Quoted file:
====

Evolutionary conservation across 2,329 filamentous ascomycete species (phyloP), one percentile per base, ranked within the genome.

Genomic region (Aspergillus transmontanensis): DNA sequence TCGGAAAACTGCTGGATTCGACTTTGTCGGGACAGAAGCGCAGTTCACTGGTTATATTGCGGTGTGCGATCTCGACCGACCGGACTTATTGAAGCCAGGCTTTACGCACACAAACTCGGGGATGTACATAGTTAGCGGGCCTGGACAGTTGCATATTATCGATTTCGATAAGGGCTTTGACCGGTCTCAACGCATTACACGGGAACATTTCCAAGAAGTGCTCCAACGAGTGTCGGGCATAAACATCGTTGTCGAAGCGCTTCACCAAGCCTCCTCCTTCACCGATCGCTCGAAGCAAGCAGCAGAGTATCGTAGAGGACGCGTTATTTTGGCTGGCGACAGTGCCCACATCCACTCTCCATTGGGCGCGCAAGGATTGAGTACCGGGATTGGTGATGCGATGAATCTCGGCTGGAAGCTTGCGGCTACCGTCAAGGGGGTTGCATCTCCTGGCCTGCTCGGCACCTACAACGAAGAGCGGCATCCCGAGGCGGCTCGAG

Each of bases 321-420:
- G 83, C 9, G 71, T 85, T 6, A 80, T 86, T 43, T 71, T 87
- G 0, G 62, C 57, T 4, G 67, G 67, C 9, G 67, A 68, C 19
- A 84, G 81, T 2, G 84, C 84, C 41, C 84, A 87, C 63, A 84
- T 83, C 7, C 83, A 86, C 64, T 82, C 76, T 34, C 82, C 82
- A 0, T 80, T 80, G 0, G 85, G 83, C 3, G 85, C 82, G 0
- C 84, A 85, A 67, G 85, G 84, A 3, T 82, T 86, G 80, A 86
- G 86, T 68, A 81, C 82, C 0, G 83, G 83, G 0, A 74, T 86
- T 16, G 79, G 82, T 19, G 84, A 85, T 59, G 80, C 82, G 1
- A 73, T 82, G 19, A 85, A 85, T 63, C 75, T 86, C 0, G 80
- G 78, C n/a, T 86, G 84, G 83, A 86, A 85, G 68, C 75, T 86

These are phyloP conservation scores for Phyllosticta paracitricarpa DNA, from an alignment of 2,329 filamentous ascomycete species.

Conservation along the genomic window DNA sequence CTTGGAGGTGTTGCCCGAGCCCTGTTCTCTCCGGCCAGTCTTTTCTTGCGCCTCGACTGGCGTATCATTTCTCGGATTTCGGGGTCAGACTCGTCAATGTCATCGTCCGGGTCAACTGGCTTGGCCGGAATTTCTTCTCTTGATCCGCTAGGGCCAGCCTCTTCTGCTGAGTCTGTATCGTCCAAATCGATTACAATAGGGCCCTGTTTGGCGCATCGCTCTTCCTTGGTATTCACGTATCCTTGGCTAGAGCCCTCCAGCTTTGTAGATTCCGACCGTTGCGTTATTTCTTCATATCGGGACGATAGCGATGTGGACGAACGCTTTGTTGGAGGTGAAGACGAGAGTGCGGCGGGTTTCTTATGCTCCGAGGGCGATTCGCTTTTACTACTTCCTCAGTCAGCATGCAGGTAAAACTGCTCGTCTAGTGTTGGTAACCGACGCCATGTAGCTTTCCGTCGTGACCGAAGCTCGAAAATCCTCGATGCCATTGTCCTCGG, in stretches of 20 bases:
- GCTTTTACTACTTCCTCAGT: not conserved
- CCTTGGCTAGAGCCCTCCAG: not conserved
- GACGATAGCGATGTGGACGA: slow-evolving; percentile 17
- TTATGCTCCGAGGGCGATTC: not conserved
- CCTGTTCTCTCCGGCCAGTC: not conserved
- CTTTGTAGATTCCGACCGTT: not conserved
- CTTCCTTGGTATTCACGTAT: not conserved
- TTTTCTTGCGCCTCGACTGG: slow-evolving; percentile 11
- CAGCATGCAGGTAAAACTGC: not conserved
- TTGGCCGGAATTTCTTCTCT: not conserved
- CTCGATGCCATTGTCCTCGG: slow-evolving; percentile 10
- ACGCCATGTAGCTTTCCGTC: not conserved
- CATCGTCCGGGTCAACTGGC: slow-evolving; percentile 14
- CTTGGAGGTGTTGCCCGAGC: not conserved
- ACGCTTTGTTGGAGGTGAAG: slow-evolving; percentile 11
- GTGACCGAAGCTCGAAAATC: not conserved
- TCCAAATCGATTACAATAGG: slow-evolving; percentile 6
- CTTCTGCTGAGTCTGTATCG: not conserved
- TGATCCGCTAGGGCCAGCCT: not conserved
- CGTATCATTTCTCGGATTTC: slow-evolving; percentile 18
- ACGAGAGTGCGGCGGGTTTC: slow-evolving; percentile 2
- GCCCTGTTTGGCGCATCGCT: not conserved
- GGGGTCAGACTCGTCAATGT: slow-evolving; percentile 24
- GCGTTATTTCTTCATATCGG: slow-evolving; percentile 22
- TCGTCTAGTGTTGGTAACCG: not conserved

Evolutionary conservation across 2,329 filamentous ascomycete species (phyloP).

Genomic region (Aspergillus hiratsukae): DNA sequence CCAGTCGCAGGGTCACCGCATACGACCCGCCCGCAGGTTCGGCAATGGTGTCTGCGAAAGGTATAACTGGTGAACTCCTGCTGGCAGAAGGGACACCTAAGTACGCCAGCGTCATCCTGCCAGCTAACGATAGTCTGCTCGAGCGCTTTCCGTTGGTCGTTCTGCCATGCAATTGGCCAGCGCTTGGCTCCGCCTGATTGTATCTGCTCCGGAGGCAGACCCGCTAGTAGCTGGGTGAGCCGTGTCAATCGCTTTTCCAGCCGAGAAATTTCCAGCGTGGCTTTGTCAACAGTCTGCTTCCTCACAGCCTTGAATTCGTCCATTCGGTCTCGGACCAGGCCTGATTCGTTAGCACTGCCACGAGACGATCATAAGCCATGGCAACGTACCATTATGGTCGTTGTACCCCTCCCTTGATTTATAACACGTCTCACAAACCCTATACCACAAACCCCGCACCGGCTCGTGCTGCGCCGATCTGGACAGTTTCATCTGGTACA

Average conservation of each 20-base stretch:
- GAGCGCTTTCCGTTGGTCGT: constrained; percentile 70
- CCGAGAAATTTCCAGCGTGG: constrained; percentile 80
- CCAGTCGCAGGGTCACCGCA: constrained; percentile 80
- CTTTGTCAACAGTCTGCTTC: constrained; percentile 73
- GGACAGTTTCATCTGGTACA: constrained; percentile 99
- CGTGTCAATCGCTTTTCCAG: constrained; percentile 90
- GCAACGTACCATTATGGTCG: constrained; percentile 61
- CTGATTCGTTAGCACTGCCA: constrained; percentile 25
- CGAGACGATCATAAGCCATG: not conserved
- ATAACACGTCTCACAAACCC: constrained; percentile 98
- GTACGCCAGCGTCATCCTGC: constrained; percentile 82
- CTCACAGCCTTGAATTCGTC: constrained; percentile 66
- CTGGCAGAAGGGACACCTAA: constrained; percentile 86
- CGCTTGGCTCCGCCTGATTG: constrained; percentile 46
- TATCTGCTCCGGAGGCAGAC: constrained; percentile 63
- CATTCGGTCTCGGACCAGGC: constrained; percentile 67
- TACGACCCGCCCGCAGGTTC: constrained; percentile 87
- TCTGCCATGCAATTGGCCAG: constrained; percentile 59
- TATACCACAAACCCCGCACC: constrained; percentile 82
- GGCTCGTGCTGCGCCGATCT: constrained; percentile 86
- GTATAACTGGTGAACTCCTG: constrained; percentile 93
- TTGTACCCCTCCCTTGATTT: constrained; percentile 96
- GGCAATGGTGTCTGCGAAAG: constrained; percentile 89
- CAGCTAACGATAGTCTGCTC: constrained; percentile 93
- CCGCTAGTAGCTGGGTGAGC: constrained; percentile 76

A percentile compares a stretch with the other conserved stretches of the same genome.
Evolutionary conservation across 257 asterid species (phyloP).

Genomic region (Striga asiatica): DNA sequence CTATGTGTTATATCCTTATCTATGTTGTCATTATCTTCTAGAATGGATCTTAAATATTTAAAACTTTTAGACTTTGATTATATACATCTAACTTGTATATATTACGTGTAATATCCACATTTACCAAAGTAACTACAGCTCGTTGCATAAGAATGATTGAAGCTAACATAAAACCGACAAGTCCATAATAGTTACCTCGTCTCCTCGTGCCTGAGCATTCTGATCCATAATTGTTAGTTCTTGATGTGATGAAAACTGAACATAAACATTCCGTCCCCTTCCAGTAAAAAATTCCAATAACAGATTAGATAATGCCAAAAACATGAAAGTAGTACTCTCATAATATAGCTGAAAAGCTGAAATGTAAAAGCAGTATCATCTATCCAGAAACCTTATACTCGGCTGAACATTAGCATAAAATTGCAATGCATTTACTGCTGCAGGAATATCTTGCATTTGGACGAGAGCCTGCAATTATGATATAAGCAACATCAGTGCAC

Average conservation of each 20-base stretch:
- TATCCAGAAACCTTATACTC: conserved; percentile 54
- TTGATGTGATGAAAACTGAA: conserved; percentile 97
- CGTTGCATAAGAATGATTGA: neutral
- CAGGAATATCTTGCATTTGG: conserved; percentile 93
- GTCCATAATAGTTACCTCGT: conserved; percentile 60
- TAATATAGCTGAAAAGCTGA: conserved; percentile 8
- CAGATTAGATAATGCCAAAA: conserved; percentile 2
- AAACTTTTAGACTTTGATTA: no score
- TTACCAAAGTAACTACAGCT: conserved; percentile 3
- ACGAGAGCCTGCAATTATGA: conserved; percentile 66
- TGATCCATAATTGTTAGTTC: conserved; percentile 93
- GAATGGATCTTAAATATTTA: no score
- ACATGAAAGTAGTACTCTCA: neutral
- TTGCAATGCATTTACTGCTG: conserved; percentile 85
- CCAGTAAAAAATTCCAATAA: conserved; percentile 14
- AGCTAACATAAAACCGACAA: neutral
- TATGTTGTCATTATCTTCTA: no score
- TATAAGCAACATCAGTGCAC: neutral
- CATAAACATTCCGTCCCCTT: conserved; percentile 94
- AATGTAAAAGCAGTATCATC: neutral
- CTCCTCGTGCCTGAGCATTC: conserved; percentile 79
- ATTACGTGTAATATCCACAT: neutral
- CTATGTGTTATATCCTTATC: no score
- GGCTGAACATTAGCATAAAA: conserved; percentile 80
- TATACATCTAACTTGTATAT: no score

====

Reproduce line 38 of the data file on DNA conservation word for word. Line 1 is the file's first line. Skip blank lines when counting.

- GGGGTCAGACTCGTCAATGT: slow-evolving; percentile 24